Regional Training Networks - 2014

2 Sep 2014

1.     Background

1.1.        Australians living in regional and remote areas generally experience poorer health than their metropolitan counterparts. [1] The imbalance in medical workforce supply, particularly in regional and remote Australia, is a contributing factor to the lower health status and life expectancy for people living in these areas.[2]

1.2.        The structure of postgraduate medical training, with a focus on metropolitan centres for teaching and training, and an increasing trend toward specialisation, is affecting recruitment and retention in regional and rural areas. Centralisation and rationalisation of services, and insufficient numbers of generalists and specialists wanting to work in rural and remote areas impacts on the capacity of the medical workforce in these areas.[3]

1.3.        A range of policy initiatives have been developed to provide rural training opportunities in medicine. Rural intake quotas for medical schools, rural clinical schools, bonding, expanding pre-vocational terms and scholarships have all been used to encourage doctors to practise in rural and remote locations with varying success. Recently, positive extended rural placements have been shown to be more effective at encouraging rural training than a rural background.[4]

1.4.        Most efforts to address medical workforce maldistribution currently focus on medical school or doctors in established practice. Though excellent clinical training infrastructure and networks exist at an undergraduate level e.g. rural clinical schools and University departments of rural health,6 there are only a small number of coordinated rural training strategies during prevocational and vocational medical training.

1.5.        With the exception of the Specialist Training Program (STP) and general practice training initiatives, where both rural training and rural generalist pathways have been established, specialist colleges generally offer trainees regional rotations from metropolitan centres. Only a small number of specialist training positions are based in regional hospitals with the option of rotating in to metropolitan centres for further training, and in a limited variety of specialties[5] ,[6]

1.6.        While many medical students have positive training experiences in rural areas, progression through prevocational and vocational training often requires a return to metropolitan centres.  At this point many trainees develop the personal and professional networks integral to their future life and career path. Such trainees are less inclined to return to practice in rural areas.

1.7.        Regional training networks (RTNs) offer a potential solution to improving medical workforce maldistribution by enhancing generalist and specialist training opportunities, and supporting prevocational and vocational trainees to live and work, in regional, rural and remote areas.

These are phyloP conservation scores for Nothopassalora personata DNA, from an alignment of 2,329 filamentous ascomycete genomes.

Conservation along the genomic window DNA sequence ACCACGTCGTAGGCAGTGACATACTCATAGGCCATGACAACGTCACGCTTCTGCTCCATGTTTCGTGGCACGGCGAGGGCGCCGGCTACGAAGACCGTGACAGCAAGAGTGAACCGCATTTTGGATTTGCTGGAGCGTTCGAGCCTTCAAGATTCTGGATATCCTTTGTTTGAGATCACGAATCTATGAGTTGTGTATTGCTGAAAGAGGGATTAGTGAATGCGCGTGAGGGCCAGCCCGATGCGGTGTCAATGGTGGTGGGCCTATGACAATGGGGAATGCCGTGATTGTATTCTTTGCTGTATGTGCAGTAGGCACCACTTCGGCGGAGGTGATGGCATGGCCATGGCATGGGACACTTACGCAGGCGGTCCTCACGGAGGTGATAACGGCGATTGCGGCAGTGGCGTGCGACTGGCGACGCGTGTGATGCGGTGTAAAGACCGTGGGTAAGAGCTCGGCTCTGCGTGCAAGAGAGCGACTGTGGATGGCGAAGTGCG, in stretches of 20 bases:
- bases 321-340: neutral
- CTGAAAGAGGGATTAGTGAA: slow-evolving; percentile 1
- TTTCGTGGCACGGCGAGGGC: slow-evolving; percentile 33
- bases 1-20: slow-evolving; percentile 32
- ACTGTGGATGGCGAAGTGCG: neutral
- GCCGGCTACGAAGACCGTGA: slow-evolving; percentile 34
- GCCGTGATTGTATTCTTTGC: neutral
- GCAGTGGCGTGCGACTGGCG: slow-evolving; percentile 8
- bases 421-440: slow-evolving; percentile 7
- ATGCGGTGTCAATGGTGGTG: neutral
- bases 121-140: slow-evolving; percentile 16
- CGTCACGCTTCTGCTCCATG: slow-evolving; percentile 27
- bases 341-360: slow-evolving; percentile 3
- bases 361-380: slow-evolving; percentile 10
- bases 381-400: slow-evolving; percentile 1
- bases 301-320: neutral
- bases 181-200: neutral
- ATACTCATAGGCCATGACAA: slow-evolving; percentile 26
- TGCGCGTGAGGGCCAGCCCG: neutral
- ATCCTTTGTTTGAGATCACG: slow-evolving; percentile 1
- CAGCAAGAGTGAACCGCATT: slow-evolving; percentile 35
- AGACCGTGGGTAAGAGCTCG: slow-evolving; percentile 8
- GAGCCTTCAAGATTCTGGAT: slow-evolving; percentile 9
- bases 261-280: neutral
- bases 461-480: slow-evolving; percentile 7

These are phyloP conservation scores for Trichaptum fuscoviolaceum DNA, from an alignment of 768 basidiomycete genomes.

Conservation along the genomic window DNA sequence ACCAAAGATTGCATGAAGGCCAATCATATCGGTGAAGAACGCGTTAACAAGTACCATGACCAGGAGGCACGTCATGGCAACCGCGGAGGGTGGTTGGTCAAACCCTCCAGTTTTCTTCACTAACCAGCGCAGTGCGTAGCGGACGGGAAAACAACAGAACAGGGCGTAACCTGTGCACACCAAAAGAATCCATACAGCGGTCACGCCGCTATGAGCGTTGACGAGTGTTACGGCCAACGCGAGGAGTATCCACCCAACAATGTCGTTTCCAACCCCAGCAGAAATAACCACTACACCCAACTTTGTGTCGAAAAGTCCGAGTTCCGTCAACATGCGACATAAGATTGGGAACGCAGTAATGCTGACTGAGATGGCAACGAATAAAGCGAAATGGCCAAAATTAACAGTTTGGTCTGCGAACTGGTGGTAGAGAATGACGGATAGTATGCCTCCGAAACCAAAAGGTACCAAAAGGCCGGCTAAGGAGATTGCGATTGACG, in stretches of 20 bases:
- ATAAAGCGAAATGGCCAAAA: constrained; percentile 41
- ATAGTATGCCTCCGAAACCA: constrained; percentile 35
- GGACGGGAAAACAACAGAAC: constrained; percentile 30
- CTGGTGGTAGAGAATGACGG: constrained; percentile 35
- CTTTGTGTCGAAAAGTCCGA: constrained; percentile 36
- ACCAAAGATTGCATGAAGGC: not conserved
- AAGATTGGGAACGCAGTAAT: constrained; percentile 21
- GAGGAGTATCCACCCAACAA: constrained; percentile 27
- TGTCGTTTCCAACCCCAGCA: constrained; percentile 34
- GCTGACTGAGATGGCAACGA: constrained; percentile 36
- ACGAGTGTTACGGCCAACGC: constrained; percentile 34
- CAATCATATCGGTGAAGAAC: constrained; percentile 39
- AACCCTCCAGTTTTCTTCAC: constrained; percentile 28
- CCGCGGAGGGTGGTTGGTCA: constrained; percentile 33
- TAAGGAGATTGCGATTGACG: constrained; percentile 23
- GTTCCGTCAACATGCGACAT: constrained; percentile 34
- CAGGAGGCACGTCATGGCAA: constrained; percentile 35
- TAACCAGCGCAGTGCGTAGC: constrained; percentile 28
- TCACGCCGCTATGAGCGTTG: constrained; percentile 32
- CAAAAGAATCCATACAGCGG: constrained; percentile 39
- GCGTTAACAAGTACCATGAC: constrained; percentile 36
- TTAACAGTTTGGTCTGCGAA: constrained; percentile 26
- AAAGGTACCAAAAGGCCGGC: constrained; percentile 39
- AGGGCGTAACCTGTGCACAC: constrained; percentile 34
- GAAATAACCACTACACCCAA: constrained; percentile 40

1.8.        As the number of medical graduates increase, expanding training capacity for junior doctors to undertake placements and work in regional areas is both logical and necessary. Increasing numbers of medical graduates has made it even more competitive to obtain a vocational training place. Based on the experience of other rural training pipeline initiatives,4 vocational trainees working in regional hospitals would be more likely to remain in practice in a regional location, and could offer significant benefits to their hospitals and regional community, particularly as they enter advanced training.

1.9.        Building and retaining a critical mass of doctors within a region is important in improving the viability of practise as well as enhancing professional development.[7] Networking, peer support and mentoring will be an important consideration, particularly for locations that may only have one or two trainees of a similar speciality.

1.10.      Flexible entry and exit points must also be a key feature of RTNs, in order to minimise barriers for trainees to transition between training in these networks and other settings and avoid stigma surrounding inflexible rural training pathways.

1.11.      Current industrial arrangements are not well structured to support regionally based training programmes. Junior doctors who are rotating from metropolitan areas to regional areas often receive housing support, relocation and transport payments; however, doctors from regional areas rotating into metropolitan areas receive no access to such payments, despite the fact that housing and travel can be considerably more difficult to obtain on a short term basis. These issues serve as a further disincentive to train in rural or regional areas.7

1.12.      Ultimately, creating viable, supported and attractive generalist and specialist training options for junior doctors wanting to live, train and practise in rural and regional locations will improve recruitment and retention of doctors in regional centres. This will improve the capacity of the rural health workforce, benefiting the health of rural Australians.

2.     Position Statement

2.1.        The AMA recognises the importance of a strong rural and regional generalist and specialist workforce to meet the health needs of Australians, particularly those in regional and remote areas.